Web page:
Philosophy of Natural Science
DOI link for Philosophy of Natural Science
Philosophy of Natural Science book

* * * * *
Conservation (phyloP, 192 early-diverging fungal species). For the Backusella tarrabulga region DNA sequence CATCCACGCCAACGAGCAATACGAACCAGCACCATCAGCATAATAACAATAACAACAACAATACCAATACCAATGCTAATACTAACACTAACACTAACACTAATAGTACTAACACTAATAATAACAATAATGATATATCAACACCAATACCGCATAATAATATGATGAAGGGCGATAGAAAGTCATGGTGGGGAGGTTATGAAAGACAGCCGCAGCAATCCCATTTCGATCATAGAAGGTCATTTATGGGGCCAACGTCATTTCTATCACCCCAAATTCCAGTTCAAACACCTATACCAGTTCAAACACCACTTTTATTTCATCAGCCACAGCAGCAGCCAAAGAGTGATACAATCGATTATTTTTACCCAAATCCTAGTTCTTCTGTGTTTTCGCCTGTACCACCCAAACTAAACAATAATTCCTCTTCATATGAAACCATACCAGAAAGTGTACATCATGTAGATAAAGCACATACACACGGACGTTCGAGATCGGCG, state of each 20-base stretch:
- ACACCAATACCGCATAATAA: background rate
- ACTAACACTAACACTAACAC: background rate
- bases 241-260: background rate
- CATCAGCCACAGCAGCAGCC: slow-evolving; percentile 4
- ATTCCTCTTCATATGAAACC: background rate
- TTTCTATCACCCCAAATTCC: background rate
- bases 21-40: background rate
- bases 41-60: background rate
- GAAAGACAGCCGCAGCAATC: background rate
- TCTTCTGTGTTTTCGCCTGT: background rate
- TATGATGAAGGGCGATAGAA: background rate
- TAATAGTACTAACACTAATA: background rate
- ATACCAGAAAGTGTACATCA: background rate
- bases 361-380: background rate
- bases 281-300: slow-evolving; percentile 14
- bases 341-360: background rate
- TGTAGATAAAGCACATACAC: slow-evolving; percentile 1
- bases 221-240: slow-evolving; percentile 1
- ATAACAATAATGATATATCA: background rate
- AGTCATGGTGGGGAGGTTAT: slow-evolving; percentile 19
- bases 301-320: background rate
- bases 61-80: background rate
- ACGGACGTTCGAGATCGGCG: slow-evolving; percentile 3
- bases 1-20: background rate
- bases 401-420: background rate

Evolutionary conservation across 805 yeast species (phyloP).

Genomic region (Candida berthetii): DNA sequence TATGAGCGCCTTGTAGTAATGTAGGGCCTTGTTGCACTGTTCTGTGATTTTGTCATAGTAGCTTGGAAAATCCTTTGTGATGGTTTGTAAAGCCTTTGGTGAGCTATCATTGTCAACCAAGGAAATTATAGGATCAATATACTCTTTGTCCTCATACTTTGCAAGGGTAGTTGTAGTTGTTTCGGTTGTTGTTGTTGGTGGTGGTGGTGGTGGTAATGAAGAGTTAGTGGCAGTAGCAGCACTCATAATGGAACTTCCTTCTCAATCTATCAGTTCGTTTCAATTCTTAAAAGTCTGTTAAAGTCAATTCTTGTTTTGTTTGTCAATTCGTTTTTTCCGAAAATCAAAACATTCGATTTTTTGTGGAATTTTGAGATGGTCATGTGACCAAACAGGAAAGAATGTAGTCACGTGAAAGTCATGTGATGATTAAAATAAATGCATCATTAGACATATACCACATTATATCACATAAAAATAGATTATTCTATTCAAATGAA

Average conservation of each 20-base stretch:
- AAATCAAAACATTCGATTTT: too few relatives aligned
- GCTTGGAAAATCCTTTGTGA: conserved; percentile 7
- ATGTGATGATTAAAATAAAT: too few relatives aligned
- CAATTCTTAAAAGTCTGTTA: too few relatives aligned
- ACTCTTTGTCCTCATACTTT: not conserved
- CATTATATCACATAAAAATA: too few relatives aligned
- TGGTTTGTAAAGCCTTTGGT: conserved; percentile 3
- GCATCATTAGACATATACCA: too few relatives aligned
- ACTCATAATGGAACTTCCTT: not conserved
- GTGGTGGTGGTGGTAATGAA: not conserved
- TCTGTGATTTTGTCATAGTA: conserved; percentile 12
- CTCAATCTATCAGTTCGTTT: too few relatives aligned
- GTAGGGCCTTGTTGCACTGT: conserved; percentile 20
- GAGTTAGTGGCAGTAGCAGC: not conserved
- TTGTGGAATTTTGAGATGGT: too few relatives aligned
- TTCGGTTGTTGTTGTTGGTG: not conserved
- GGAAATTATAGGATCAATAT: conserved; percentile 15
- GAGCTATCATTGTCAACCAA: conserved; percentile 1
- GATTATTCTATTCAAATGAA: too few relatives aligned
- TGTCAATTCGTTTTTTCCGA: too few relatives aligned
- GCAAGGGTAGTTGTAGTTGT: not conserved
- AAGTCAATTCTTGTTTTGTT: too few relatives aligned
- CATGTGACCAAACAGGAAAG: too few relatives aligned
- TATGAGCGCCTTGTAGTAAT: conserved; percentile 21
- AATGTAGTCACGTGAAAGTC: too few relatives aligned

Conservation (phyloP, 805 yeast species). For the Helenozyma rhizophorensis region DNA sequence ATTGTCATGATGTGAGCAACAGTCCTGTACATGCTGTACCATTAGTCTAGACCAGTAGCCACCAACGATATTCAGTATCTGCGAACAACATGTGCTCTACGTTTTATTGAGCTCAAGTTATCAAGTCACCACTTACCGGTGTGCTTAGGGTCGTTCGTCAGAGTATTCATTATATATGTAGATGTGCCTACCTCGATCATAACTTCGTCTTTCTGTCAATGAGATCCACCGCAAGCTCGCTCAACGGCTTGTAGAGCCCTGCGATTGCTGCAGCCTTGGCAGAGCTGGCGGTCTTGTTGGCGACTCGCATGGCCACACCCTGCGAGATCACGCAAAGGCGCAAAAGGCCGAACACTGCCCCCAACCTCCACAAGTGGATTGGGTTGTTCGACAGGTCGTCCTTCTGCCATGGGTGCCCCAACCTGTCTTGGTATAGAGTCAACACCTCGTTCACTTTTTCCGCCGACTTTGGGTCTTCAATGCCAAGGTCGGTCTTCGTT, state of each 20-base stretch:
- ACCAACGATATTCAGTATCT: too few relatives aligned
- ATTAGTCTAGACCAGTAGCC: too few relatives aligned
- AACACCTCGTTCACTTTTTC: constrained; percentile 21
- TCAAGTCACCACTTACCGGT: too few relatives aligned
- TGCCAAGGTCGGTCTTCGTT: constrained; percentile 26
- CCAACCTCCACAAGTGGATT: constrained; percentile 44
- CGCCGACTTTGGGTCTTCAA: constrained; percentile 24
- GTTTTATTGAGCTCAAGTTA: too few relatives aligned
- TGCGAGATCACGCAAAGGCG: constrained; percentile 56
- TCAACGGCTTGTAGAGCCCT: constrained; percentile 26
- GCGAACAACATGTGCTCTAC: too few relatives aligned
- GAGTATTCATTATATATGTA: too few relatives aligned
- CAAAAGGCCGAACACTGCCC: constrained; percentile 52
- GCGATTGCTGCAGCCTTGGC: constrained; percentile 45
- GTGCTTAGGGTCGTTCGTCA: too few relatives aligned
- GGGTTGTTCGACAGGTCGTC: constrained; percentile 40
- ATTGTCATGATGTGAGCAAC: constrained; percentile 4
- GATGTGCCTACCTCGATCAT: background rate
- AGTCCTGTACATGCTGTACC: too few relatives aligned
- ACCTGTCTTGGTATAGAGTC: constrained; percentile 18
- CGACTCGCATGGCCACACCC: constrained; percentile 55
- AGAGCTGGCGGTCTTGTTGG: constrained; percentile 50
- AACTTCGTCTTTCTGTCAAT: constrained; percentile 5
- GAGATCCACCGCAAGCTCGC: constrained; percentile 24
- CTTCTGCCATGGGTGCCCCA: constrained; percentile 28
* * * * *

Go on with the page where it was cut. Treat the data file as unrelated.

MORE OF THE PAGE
THE relations between Philosophy and Science have never been closer in any country than in England. Since the efflorescence of the exact sciences in the XVIIth Century there has been an almost uninterrupted process of cross-fertilization between the two fields. It would be easy to show in a historical inquiry how continuous this process has been, and it would then become clear that philosophy has received far more than it has given, while science on the contrary has been more often giver than receiver. In dealing with earlier periods we had more than once occasion to notice this relation of reciprocal influence as it concerned the XIXth Century, and the chapter on the evolutionarynaturalistic tendency presents continuous evidence of a unique sort of this living interchange between the scientific investigator and the speculative thinker. At that time (and indeed, earlier, in isolated instances), there came into prominence two phenomena typical of the intellectual life of England: on the one hand the investigator of nature putting forward a philosophy, on the other the philosopher practising scientific investigation, or, at least, keenly interested in it. Both of these have to-day, indeed, more than ever before, plenty of representatives, in fact they are figures characteristic of the situation of the moment. In section iv of this part of the book, it was with representatives of the latter tendency (the scientifically-minded philosopher) that we were mainly concerned; in this section, on the other hand, we have to bring together a number of scientists who illustrate the former tendency, while leaving many without mention. We are not so much concerned with specialist investigators who, being in .touch with the philosophical movement, have from time to time dealt with speculative problems, as with those who have left their special field and proceeded to develop independent philosophical thinking, and even a Weltanschauung; of their own.